The 10th anniversary of Dee Dee Ramone’s death was marked in Los Angeles last night with a celebration of his lesser-known visual art at Subliminal Projects, the gallery owned by famed street artist Shepard Fairey.
“It’s really great to see that dimension of Dee Dee,” said Fairey, a longtime student of punk, whose office walls are covered by vintage punk-era art by the likes of Raymond Pettibon and Ed Colver. “When you look at the Ramones’ overall aesthetic – musically, their sense of humor, lyrically – you can see strands of that in Dee Dee’s work, but there’s an emotional rawness to some of the pieces of art that peel back the curtain a little further.”
At the packed opening of “Dee Dee Ramone: A Memorial Exhibition,” Fairey spent most of the night working as DJ, playing songs by the Ramones, David Bowie, the Kinks, Joan Jett and others. “Punk rock is the idea that you don’t have to be a virtuoso to make things that affected people,” Fairey said. “There can be a rawness, but as long as you passionately deliver a powerful idea it’s going to be meaningful.”
Dee Dee Ramone (born Douglas Glenn Colvin) dabbled in drawing for years, but began to paint more seriously in 1996, encouraged by artist-musician Paul Kostabi, who eventually collaborated with the Ramone on some paintings. At Subliminal Projects, the images are often dark and cartoonish, with a worldview familiar to Ramones fans. One series of self-portraits show Dee Dee grinning with black skin covered in tattoos of scorpions, crosses and skulls. Another has his head severed and soaring through the air. Also in the show are new portraits of Dee Dee by Fairey, drawing from vintage photographs by Jenny Lens.
“Dee Dee was an artist in every sense of the word – an artist who could translate in every different medium,” said John Cafiero, who manages the estates of Dee Dee and Johnny Ramone, and first met the band at age 16 in New York. “He always wanted to break the mold. He never wanted to do what everybody else was doing.”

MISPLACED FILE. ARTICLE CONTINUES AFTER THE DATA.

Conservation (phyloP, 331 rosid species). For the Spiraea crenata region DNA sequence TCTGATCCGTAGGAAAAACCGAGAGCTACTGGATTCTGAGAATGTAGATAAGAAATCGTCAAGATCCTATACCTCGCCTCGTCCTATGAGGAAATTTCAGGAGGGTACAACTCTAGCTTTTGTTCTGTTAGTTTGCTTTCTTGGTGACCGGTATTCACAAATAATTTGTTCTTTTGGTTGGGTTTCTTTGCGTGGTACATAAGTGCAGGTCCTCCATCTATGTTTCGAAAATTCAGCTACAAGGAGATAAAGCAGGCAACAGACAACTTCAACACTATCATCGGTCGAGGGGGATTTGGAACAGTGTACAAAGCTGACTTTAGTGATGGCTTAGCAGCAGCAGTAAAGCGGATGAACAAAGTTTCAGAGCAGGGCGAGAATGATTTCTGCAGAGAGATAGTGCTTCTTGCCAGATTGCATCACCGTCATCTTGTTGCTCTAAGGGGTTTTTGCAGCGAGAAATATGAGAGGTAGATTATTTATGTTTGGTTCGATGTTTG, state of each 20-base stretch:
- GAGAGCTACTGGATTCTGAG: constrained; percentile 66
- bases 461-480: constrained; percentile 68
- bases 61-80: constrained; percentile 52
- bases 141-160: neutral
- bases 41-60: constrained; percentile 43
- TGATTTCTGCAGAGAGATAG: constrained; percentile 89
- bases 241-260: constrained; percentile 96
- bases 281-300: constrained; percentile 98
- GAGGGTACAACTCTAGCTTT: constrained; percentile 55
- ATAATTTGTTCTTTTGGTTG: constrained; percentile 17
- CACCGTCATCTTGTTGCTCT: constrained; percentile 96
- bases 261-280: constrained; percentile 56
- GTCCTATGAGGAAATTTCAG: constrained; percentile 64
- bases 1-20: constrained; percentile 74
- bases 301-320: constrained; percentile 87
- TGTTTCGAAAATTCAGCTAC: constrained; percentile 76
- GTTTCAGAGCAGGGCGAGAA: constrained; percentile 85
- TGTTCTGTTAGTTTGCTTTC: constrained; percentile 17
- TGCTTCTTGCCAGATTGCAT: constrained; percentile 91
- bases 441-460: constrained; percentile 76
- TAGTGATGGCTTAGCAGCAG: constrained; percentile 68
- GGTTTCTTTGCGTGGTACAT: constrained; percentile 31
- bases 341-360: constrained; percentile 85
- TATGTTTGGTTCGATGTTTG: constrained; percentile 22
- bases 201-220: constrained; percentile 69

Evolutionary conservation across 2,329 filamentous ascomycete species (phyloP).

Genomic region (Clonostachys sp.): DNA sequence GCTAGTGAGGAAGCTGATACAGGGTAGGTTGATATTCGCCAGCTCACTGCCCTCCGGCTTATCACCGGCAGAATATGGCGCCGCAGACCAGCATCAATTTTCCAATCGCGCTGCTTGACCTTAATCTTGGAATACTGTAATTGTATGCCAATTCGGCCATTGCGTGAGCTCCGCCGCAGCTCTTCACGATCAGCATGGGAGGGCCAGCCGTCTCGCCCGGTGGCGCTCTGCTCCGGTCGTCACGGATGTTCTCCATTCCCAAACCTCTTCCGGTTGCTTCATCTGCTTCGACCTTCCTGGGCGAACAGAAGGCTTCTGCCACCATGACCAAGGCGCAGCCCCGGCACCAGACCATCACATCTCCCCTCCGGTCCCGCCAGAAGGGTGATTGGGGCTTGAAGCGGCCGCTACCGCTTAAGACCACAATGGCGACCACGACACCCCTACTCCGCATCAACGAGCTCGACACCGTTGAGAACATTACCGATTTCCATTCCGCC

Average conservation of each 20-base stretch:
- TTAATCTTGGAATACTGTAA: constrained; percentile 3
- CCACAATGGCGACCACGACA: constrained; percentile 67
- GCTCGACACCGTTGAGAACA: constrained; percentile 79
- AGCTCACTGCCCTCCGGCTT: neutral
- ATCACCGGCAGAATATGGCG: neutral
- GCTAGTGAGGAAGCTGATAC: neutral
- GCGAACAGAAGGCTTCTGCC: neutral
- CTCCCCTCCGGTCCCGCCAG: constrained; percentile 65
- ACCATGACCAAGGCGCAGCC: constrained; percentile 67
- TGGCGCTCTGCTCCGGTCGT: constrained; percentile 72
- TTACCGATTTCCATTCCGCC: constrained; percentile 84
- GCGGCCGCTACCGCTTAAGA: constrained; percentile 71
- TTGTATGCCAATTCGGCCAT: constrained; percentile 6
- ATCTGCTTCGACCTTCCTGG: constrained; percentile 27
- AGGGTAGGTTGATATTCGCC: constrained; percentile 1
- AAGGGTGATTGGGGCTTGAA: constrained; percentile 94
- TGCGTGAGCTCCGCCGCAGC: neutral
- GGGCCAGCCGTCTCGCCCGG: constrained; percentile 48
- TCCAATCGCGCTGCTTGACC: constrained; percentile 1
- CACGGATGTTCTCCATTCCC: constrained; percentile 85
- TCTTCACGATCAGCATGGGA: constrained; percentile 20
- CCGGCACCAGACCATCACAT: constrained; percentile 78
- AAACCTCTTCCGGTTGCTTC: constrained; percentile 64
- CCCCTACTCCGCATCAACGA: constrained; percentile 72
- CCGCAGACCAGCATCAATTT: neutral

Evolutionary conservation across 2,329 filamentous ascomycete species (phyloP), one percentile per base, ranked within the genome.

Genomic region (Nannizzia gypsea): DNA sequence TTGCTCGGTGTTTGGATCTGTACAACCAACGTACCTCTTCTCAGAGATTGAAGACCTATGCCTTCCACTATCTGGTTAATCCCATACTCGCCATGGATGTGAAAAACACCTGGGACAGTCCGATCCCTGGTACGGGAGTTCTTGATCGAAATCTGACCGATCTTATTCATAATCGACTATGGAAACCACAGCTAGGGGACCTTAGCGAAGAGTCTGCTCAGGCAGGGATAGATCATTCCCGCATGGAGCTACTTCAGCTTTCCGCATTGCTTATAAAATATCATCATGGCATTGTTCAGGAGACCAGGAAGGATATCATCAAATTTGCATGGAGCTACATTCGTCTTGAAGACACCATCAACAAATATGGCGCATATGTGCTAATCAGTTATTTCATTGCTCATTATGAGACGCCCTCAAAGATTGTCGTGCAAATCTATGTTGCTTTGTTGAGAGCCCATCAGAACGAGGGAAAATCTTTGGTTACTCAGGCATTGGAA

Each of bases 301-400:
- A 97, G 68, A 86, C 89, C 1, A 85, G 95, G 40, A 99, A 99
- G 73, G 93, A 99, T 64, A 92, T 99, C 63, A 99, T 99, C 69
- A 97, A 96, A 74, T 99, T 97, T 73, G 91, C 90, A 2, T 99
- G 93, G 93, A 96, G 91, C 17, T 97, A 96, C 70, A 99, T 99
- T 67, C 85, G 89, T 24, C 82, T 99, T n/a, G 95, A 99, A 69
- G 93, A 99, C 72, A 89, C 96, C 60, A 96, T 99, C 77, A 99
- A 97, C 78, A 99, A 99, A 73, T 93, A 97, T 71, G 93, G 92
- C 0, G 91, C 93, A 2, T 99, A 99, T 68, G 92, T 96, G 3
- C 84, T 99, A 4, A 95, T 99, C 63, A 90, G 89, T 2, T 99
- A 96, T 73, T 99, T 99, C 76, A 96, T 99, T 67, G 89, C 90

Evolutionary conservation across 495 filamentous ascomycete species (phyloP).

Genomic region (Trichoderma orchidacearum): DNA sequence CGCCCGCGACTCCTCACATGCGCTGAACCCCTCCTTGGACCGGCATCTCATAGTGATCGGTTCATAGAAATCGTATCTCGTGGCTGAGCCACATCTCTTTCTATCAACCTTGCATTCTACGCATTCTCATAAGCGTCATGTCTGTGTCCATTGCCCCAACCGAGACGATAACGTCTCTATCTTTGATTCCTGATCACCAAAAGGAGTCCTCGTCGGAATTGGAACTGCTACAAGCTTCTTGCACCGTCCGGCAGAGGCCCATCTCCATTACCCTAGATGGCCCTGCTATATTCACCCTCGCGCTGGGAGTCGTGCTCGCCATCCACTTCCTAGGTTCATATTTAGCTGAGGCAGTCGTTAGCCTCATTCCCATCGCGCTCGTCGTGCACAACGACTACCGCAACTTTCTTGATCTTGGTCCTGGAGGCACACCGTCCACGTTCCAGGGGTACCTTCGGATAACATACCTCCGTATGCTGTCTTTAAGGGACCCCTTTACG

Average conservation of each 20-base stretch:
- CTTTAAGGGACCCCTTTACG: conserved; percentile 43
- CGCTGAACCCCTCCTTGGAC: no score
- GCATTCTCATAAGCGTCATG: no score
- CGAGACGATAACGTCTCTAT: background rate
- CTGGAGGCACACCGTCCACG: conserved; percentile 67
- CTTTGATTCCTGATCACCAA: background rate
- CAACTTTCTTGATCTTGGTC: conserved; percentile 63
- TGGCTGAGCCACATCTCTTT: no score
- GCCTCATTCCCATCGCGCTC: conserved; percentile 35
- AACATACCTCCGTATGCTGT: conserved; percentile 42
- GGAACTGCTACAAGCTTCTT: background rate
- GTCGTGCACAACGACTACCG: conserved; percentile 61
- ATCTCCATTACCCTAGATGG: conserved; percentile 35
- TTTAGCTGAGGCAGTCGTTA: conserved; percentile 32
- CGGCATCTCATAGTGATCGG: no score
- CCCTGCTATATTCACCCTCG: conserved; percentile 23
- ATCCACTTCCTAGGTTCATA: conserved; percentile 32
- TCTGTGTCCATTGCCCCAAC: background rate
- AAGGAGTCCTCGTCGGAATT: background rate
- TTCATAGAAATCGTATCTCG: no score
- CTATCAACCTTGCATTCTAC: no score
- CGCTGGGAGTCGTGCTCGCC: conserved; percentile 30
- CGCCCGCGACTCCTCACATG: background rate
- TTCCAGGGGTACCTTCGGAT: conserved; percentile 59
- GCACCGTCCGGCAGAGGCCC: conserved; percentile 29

The show, which will remain at the gallery until November 17th, reflects ongoing efforts to collect the scattered legacy of the Ramones bassist and songwriter, who kept busy and creative during his years after leaving the band in 1989, but gave much of his work away. Cafiero hopes to gather enough of Dee Dee’s paintings for an art book.
“He would either give it to somebody or throw it away: ‘Oh, this is shit, trash,'” said his widow, Barbara Zampini, who collaborated on some paintings. Dee Dee had a couple of small art shows in his lifetime, usually at his book signings.
“He probably wouldn’t believe how much attention he’s getting because he never believed – ‘I don’t know why everybody likes me,'” said Zampini, who first met him in 1994 and married him two years later. “He didn’t understand. He was like, ‘I’m just Dee Dee.'”
That was typical of the Ramones, who never achieved the mainstream pop stardom they craved before breaking up in 1997, but are arguably now as essential to the history of rock as any of their heroes.
“The last time I saw Johnny, I said ‘You guys were the Beatles of my generation,'” recalled Cafiero. “I could tell he wanted to believe it, but he wasn’t really sure. And I think Dee Dee more than any of them never really felt the appreciation. Now in death, the world loves them.”
Also at the opening Friday was Sex Pistols guitarist Steve Jones, who only got to know the Ramones well long after the birth of punk in the Seventies. After Dee Dee had moved to Los Angeles in 1999, Jones remembers running into him.
“We were somewhere in Hollywood, and we were talking for half an hour, and all of a sudden I realized he had no idea who he was talking to,” Jones remembered. “I thought that was the funniest thing.”